13. There were only 40 yes 40 Tommy guns in the whole of the U.K. the only fully equiped divison in Britain was a Canadian one, virtually no heavy weapons all the latest tanks (for what they were) were left behind. Unbelivebly Factories hadn't been put on war footing. It really was back's against the walls time, even the RAF were grateful that London was getting Blitzed. Dark days indeed.
  14. IIRC the RN actually had more than 80 warships in striking range of an invasion - most of them fast craft from MTBs up to cruisers.

    Given that - in the event of an attempted invasion of UK - the RN would likely have attacked without any regard for cost, the Luftwaffe would have been entirely unable to prevent them reaching and wiping out the primitive and slow fleet put together for Sealion. By the time the RN's units were mixed in with the invasion fleet, its unlikely the Luftwaffe would even have been able to discriminate friend from foe in the melee.
  15. The Luftwaffe presented a different air threat to that which cost the RN POW and Repulse. The Germans' principal means of air attack against ships were JU87 dive bombers, and medium sized level bombers.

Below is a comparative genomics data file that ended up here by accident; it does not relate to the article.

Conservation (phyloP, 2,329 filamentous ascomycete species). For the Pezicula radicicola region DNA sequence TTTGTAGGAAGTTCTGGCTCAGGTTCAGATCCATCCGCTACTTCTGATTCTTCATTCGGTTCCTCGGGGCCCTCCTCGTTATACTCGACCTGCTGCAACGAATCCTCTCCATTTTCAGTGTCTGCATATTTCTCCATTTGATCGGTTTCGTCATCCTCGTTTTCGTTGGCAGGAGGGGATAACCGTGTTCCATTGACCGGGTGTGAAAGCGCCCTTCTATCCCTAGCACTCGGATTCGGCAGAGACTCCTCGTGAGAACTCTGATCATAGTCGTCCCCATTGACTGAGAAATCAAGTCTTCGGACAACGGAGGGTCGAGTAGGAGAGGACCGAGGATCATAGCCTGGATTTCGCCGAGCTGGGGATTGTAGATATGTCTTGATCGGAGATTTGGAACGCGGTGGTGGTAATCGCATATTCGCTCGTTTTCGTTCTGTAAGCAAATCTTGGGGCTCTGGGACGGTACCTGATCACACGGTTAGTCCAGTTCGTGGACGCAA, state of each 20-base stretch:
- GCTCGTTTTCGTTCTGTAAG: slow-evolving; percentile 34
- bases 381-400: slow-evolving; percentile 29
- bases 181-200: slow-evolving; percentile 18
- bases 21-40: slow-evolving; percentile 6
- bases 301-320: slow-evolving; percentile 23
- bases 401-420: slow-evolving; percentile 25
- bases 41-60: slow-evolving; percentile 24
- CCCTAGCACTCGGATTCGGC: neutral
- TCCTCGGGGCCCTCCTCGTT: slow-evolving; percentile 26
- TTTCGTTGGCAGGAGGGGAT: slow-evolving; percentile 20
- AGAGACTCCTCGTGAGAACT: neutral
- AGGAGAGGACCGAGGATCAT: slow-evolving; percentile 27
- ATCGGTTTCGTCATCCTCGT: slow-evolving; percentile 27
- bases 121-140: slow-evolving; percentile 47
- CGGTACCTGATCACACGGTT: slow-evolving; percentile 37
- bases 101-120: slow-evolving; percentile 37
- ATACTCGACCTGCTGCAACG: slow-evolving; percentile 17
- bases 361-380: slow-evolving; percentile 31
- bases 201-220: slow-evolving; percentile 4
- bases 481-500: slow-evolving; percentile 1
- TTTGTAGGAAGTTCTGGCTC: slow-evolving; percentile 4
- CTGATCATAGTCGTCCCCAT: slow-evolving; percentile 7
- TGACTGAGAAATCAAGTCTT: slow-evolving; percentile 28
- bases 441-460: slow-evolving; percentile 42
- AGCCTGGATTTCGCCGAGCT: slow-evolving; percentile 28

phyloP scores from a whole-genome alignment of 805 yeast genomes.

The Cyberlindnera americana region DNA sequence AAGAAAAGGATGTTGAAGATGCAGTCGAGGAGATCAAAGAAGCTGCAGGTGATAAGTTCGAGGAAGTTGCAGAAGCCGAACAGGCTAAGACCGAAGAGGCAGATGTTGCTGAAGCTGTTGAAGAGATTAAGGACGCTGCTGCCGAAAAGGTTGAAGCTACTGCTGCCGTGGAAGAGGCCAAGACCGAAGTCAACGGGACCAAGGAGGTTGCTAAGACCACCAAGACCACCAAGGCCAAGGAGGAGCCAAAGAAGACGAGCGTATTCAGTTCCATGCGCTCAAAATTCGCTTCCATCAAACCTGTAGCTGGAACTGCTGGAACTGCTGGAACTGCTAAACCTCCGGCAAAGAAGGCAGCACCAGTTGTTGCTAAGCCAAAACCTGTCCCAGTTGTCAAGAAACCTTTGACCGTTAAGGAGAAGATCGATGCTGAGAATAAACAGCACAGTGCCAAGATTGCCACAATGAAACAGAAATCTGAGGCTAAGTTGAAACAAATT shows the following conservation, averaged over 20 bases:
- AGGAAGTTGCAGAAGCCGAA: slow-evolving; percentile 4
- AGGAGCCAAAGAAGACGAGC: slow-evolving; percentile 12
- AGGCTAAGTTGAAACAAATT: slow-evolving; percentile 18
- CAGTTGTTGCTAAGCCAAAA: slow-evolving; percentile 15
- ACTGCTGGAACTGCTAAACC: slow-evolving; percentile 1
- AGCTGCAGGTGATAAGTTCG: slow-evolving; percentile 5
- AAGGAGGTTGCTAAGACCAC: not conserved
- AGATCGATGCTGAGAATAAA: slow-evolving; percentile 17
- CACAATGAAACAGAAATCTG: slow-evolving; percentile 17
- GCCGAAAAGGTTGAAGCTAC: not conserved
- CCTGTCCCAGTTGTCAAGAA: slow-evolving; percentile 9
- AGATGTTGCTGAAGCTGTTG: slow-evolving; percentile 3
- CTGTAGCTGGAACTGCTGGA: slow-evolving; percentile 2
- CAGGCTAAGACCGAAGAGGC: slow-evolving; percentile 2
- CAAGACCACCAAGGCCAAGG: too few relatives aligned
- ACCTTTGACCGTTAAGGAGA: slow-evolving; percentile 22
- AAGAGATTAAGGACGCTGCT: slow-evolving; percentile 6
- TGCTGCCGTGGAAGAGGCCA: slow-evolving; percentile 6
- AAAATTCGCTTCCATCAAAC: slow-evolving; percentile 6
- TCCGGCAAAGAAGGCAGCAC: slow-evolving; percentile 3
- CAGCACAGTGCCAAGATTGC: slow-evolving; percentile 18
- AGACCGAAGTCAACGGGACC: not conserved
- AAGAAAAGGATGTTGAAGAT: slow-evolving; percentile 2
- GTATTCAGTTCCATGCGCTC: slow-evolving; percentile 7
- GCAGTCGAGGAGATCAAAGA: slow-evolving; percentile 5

Take Op PEDESTAL (one of the Malta convoys) as an example of the ability of Axis air forces. In 6 days' fighting the Allies lost:

    -1 aircraft carrier sunk, (EAGLE, to U73)
    -2 light cruisers sunk, (MANCHESTER, scuttled after being torpedoed by E boats, CAIRO torpedoes by an Italian submarine)
    -1 destroyer sunk, (FORESIGHT, torpedoed by an Italian aircraft)
    -1 aircraft carrier damaged,(INDOMITABLE)
    -2 light cruisers damaged (KENYA and NIGERIA - both torpedoed by submarines)

    The Axis powers deployed 784 aircraft against the convoy, and achieved the sinking of one destroyer. The air threat from Italian and German air forces in the early part of WW2 against the RN was very much less than that presented by the Imperial Japanese Navy. I'd argue, Cuddles, that you're overstating things.